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Which Pot Poll to Believe in Oregon?

By: Wednesday October 29, 2014 7:17 am

legalize marijuanaWe have two recent polls on the marijuana ballot initiative in Oregon, Measure 91, and they diverge significantly from each other.

One poll came out yesterday. It was conducted by Elway Research for The Oregonian and KGW.  It found the measure losing, with 44 percent of likely voters planning to vote yes and 46 percent planning to vote no.

The other poll was released by SurveyUSA  for KATU-TV last week. It found 48 percent of likely voters supporting Measure 91 and only 37 percent opposed.

There are three big reasons why I’m inclined to put significantly more stock in the SurveyUSA poll and doubt this Elway poll. The first has to do with issues about the Elway poll’s turnout model. According to the Oregonian the poll assumes 70 percent of the electorate will be over the age of 50. That seems unlikely based on past elections and is very important given how much support for legalization correlates with age. By comparison the SurveyUSA poll puts this age groups share at only 58 percent.

The second reason is past performance. Elway’s marijuana legalization poll of Washington State at this same time two years ago was off. It found Initiative 502 leading only 48 percent yes to 44 percent no, but it ended up winning 55.5 percent to 44.5 percent. By comparison, SuveryUSA’s final poll of Initiative 502 was very close to the final result.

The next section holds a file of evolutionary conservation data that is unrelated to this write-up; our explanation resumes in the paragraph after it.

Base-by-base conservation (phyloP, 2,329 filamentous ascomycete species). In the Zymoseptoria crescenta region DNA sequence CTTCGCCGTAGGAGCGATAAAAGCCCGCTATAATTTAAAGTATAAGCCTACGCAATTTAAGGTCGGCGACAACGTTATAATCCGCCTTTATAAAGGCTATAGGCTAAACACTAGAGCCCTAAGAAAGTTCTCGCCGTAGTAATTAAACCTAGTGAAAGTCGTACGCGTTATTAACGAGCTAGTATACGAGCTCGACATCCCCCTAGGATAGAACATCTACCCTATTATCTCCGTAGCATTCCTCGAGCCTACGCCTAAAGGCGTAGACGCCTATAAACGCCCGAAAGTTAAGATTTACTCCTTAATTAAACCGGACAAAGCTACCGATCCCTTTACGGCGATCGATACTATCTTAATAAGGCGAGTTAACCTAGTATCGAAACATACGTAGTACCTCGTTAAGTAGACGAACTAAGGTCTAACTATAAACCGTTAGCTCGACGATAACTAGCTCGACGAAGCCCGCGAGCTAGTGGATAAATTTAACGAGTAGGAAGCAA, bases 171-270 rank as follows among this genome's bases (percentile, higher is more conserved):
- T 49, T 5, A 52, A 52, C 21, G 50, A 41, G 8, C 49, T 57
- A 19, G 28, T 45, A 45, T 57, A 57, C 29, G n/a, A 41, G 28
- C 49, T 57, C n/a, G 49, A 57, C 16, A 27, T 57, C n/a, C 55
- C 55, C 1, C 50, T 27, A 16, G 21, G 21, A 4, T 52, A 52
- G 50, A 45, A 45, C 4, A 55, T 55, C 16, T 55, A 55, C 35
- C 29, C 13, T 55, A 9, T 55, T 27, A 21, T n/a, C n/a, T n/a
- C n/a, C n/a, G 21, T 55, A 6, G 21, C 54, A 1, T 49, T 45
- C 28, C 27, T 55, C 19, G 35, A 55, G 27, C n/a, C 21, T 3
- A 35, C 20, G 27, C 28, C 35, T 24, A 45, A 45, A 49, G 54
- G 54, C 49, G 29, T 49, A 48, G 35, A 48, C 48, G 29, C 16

Finally, the big reason to doubt the Elway poll is all the other polls so far. For example the poll for OPB and Fox 12 earlier this month found Measure 91 winning 52 percent yes to 41 percent no. That margin is effectively identical to the SuveryUSA poll. That is why when possible we try to look at the averaging of multiple polls because there is always the chance any one can be an outlier.

Of course in a week we will know which pollster is more accurate and if Measure 91 does lose I will re-evaluate my opinion of the pollsters involved. For now, though, I would put my bets on this SurveyUSA poll.

What Price Do You Want Legal Marijuana to Sell for?

By: Tuesday October 28, 2014 9:56 am